Homonymous hemianopic field defects and driving in Canada

Can J Ophthalmol. 1991 Aug;26(5):252-6.


Significant functional impairment due to loss of visual field may seriously compromise the safe operation of a motor vehicle. The variable degree of recovery from homonymous hemianopic field defects and the lack of standardized provincial licensing guidelines on visual field defects further compound the difficulty in managing such patients. We reviewed the records of 60 patients with homonymous hemianopic field defects who were followed for an average of 27 months. The ability of the patients to meet the current provincial licensing standards was evaluated on presentation and over the follow-up period. On presentation 34 patients (57%) did not meet the minimum field requirements for an unrestricted license in any province or territory. At the most recent follow-up visit 20 patients (33%) had functional improvement, as measured by their ability to meet the requirements of more regions than they could initially. Four patients (7%) became functionally worse. Patients with homonymous hemianopic field defects should be followed for at least 2 years. The physician should inform the patient that a significant visual disability exists and advise him or her to cease driving when minimum standards are not met.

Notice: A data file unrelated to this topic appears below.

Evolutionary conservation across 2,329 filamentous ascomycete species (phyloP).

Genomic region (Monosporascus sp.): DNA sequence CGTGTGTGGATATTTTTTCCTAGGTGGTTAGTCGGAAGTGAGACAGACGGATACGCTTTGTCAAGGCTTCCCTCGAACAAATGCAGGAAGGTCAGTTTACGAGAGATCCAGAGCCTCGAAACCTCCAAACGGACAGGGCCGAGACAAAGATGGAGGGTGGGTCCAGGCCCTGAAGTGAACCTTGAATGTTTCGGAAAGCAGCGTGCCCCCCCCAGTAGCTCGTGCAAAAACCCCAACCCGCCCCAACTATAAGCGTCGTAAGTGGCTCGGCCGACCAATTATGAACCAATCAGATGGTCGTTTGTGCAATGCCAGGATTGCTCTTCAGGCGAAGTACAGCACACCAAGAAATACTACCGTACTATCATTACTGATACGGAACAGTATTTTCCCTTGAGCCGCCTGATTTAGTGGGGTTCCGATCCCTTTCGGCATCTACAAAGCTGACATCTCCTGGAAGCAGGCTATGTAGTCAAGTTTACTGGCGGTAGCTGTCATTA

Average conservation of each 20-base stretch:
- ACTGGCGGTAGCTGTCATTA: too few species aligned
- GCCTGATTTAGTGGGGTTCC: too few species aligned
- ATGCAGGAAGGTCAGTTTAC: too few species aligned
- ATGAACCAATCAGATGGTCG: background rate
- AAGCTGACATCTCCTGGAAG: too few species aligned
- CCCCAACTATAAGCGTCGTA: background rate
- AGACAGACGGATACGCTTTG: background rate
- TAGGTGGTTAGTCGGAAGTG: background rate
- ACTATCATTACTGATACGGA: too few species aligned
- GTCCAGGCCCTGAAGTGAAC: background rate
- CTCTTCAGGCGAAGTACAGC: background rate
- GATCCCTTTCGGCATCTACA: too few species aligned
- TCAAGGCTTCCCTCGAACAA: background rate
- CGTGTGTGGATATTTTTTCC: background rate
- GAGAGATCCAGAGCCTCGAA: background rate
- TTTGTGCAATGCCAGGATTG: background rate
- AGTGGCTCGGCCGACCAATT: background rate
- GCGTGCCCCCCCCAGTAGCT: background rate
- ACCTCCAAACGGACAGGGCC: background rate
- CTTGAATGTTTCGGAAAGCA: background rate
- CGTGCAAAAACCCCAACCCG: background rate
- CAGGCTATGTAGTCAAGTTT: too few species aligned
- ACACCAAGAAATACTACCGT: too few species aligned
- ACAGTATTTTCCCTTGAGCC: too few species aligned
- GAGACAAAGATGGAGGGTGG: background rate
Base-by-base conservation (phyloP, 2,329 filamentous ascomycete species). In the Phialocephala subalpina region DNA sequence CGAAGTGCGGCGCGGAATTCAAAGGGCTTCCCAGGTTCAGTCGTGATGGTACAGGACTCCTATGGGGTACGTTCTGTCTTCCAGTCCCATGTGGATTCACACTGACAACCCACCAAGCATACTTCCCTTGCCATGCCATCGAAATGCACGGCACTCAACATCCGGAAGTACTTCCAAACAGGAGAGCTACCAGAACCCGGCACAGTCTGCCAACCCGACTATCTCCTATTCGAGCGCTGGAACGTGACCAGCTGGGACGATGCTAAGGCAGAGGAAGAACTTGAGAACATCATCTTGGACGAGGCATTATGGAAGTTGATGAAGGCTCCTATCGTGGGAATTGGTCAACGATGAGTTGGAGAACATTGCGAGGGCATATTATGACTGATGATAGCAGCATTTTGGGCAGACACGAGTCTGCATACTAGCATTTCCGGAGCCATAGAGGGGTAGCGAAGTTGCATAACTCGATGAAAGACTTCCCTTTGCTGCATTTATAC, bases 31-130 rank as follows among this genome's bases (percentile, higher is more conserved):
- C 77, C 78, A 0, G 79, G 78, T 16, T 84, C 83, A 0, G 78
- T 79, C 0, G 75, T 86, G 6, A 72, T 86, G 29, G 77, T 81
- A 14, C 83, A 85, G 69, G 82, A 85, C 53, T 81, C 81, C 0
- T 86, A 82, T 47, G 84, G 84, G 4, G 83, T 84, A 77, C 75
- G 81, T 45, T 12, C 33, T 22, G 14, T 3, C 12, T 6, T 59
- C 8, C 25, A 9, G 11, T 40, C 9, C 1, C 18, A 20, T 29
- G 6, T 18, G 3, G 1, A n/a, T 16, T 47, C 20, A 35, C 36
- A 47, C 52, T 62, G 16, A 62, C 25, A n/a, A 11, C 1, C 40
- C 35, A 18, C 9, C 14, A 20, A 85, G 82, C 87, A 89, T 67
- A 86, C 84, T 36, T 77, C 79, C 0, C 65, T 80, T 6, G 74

MeSH terms

  • Adolescent
  • Adult
  • Aged
  • Aged, 80 and over
  • Automobile Driver Examination
  • Automobile Driving*
  • Canada
  • Female
  • Follow-Up Studies
  • Hemianopsia / physiopathology*
  • Humans
  • Male
  • Middle Aged
  • Vision Tests
  • Visual Fields*